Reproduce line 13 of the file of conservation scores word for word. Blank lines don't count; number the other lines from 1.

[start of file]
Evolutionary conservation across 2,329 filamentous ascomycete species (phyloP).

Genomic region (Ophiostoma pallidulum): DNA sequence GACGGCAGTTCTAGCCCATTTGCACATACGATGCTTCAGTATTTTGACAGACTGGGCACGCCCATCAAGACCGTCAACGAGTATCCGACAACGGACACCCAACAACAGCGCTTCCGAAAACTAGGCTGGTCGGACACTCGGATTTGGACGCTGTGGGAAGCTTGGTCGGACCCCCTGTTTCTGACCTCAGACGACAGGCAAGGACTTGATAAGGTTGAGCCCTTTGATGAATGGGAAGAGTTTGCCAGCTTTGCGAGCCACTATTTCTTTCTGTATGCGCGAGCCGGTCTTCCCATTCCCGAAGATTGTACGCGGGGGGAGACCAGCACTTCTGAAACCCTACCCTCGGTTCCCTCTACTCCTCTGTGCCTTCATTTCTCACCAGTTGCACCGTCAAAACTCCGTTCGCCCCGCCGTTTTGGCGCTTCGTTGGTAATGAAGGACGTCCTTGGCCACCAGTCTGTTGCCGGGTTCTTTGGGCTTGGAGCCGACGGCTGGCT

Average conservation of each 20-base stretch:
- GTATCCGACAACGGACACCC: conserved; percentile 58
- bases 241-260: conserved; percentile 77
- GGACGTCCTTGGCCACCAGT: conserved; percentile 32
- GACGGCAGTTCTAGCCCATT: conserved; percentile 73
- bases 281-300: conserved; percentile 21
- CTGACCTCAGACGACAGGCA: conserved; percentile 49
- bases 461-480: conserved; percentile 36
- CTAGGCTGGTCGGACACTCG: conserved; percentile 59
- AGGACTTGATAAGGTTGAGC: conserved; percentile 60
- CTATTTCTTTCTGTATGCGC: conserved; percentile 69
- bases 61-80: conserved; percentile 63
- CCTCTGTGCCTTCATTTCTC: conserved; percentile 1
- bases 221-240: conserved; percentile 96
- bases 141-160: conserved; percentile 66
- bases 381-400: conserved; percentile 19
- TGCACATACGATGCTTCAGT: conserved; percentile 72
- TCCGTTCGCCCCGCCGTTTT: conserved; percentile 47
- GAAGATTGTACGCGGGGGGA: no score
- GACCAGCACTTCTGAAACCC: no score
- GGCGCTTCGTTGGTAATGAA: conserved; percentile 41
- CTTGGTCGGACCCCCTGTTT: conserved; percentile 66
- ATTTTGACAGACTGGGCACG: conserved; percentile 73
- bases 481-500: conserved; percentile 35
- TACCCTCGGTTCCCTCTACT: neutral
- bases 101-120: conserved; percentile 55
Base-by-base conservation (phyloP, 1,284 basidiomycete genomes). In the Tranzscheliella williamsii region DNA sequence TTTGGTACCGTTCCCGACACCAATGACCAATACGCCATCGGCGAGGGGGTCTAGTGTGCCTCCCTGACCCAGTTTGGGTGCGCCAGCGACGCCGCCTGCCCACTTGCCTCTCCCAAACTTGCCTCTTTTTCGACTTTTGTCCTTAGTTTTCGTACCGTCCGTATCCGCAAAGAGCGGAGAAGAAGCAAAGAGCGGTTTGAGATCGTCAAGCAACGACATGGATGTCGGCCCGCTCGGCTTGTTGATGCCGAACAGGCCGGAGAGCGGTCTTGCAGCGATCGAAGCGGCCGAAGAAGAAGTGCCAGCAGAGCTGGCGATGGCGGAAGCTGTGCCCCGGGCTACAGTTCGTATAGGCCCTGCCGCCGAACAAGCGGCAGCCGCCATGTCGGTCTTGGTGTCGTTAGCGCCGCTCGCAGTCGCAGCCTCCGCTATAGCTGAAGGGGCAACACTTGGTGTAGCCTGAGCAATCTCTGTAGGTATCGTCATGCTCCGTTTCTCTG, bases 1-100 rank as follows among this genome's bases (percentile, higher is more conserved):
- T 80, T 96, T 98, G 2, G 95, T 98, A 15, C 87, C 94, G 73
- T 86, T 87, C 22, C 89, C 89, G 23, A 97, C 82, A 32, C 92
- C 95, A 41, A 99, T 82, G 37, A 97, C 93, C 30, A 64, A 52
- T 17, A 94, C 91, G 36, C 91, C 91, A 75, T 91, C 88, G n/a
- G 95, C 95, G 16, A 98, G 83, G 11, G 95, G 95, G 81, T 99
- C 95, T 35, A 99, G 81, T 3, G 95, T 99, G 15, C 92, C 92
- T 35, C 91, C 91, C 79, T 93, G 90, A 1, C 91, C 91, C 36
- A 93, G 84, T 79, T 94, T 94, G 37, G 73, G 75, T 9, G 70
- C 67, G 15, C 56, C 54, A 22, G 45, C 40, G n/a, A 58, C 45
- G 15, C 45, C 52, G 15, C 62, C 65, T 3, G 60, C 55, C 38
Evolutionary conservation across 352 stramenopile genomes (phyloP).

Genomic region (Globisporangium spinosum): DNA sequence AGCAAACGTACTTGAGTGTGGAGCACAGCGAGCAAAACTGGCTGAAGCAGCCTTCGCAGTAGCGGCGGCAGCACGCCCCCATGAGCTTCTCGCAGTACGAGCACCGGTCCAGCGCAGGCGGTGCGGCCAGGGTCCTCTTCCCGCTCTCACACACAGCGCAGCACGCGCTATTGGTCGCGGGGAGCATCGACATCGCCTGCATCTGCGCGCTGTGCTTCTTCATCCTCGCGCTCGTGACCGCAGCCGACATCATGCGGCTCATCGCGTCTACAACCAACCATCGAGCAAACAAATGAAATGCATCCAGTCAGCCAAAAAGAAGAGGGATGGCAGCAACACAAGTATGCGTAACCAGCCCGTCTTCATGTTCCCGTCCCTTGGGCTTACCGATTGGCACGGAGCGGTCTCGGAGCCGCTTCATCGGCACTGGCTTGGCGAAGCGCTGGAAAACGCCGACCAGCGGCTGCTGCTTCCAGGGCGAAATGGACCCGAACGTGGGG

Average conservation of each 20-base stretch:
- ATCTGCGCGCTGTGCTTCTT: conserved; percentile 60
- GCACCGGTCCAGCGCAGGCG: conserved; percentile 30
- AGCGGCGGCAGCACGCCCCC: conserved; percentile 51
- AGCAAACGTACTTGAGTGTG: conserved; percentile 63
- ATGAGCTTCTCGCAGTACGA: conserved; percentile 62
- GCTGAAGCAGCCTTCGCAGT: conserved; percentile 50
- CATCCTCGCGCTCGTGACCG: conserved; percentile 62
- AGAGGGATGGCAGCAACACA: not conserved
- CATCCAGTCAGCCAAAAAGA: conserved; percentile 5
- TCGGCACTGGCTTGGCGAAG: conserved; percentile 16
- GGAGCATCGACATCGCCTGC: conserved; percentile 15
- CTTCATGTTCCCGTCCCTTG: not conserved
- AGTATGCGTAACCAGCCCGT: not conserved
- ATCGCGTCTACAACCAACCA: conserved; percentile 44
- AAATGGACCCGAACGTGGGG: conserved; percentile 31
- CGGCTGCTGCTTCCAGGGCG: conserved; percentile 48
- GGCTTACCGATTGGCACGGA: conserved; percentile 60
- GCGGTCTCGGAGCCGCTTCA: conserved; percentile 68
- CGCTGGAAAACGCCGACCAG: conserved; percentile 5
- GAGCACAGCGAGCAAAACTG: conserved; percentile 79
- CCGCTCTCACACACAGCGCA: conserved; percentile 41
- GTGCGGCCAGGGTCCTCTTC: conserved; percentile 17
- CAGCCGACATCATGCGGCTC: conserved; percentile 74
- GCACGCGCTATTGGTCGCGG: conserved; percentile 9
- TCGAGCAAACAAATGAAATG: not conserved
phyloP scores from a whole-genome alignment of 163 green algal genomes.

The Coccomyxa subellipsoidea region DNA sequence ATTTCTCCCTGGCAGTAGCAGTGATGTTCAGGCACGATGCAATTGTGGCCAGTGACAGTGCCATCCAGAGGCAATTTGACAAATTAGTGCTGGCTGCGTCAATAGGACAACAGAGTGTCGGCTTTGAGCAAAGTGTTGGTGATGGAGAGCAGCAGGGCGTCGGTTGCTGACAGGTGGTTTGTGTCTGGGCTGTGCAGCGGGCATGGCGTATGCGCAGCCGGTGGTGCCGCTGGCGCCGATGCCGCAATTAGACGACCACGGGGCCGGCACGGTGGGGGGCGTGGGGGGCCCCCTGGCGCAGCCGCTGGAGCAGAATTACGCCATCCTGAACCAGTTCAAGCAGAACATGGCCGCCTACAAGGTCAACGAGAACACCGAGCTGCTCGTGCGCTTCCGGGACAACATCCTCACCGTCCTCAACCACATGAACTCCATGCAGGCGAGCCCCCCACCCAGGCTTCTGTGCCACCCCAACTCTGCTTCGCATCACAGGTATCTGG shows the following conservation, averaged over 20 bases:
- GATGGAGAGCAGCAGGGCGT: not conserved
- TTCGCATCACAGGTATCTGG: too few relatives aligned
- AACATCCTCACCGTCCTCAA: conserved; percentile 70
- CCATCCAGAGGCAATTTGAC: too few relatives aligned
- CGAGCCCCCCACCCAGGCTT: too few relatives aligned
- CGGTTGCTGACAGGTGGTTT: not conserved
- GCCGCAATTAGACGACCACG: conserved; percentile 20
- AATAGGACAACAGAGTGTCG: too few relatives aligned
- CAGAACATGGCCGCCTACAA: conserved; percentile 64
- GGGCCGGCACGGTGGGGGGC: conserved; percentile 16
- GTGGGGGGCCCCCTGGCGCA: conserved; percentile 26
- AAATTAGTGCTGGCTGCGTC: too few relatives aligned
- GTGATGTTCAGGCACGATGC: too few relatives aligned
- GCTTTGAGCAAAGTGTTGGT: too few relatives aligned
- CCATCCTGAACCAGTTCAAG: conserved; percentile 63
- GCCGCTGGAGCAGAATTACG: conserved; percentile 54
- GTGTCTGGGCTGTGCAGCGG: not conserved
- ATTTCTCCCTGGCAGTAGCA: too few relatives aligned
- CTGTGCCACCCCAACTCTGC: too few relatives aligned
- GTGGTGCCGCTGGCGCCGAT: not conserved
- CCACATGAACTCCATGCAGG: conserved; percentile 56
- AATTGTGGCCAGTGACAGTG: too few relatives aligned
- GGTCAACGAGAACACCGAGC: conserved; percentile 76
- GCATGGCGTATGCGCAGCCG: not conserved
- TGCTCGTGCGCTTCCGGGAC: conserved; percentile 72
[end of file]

- CTATTTCTTTCTGTATGCGC: conserved; percentile 69